An Inside Look at External Affairs During the Trudeau Years: The Memoirs of Mark MacGuigan


208 pages
Contains Photos, Bibliography, Index
ISBN 1-55238-076-9
DDC 327.71'0092




Reviewed by Ashley Thomson

Ashley Thomson is a full librarian at Laurentian University and co-editor or co-author of nine books, most recently Margaret Atwood: A Reference Guide, 1988-2005.


Mark MacGuigan (1931–1998) had a distinguished career as a professor
of law at the University of Toronto, founding dean of law at the
University of Windsor, MP for Windsor-Walkerville, Minister of External
Affairs, Minister of Justice, and finally, a justice of the Federal
Court of Canada. This book, which was published with the “financial
assistance of the Donner Canadian Foundation, the Court Martial appeal
court, as well as 31 individuals” (including Paul Martin, who wrote
the introduction), provides an inside look at External Affairs between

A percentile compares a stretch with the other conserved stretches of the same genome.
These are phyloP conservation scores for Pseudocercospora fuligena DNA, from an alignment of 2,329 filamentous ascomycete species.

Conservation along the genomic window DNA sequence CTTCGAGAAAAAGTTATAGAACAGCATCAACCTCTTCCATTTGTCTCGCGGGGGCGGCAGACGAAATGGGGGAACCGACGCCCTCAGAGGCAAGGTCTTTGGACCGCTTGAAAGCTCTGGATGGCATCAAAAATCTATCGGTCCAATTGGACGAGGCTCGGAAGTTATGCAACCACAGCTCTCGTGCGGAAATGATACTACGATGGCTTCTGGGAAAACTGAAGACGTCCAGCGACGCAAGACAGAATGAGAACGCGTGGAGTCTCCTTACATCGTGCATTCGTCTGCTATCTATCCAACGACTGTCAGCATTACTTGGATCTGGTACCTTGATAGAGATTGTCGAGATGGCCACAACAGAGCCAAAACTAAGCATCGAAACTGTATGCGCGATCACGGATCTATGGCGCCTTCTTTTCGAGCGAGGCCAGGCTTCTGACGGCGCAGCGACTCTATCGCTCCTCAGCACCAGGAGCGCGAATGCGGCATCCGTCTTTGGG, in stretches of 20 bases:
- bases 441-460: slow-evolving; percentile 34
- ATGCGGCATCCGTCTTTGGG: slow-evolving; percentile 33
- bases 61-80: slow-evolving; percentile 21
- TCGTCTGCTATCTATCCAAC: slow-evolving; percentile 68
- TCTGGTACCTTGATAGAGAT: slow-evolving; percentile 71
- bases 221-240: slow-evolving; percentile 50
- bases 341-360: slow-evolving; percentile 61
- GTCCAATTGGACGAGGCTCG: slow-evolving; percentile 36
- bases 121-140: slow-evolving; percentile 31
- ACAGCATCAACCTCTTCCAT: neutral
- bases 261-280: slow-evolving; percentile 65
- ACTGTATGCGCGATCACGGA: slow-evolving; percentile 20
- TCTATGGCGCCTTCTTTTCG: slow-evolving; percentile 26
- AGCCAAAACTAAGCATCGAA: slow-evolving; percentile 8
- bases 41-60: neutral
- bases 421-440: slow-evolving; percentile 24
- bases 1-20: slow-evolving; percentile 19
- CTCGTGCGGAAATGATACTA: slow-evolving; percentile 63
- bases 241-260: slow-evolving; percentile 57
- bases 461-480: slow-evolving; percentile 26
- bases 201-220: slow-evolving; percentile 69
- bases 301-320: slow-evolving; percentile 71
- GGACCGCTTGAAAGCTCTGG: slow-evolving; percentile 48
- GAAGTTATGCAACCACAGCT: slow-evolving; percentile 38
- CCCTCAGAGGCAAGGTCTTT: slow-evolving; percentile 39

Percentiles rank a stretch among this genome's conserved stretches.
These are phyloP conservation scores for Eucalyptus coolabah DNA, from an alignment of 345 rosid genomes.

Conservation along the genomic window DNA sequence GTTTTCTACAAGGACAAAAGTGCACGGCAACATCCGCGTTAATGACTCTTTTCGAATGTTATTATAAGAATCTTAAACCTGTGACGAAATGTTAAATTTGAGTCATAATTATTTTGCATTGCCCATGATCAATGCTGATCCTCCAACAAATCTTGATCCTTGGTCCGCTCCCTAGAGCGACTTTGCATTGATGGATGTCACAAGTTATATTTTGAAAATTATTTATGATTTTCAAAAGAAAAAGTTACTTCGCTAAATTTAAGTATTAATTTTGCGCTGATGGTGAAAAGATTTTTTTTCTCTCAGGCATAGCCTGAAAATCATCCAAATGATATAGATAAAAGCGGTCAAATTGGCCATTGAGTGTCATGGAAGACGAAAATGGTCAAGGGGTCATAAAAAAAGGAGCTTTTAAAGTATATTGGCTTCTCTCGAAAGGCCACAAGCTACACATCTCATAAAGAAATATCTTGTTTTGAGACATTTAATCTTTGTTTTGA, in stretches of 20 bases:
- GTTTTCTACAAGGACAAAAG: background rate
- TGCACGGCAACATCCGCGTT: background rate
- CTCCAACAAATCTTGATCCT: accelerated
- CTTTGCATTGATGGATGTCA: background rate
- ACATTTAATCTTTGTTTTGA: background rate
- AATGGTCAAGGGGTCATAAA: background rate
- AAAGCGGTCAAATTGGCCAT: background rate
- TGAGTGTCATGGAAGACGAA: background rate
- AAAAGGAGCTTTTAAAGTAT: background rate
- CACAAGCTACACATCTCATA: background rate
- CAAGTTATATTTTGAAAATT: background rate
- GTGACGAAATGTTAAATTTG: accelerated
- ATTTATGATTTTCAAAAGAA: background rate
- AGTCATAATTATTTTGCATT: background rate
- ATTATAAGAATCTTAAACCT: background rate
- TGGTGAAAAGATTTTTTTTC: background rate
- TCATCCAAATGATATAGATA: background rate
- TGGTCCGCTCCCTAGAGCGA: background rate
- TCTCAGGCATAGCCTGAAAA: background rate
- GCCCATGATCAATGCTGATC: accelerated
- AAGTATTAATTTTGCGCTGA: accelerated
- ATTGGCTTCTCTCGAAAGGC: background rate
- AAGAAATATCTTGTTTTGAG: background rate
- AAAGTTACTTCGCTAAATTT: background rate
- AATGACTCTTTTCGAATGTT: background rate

1980 and 1982—a rather brief period in the Trudeau era (1968–79 and

There are two major sections: general themes (The Olympic boycott, the
East–West divide, arms control and disarmament, a North–South
perspective) and particular themes (constitutional matters, managing
relations with the Americans, Southern Africa, the Pacific Rim, The
Middle East, and the Caribbean, Central America, and Latin America).
Much of the text is disappointingly short of context. For example, at
one point MacGuigan writes, “I had encouraged our new ambassador to
the United States, Allan Gotleib, to pick his own ‘team’ for
Washington, which included the brilliant Jeremy Kinsman.” For the
reader who wants to know who Kinsman was, and why he was so
“brilliant,” the book has no answers. That said, parts of
MacGuigan’s memoirs are fascinating. Especially interesting are his
descriptions of the Trudeau style of governing.


MacGuigan, Mark., “An Inside Look at External Affairs During the Trudeau Years: The Memoirs of Mark MacGuigan,” Canadian Book Review Annual Online, accessed October 3, 2023,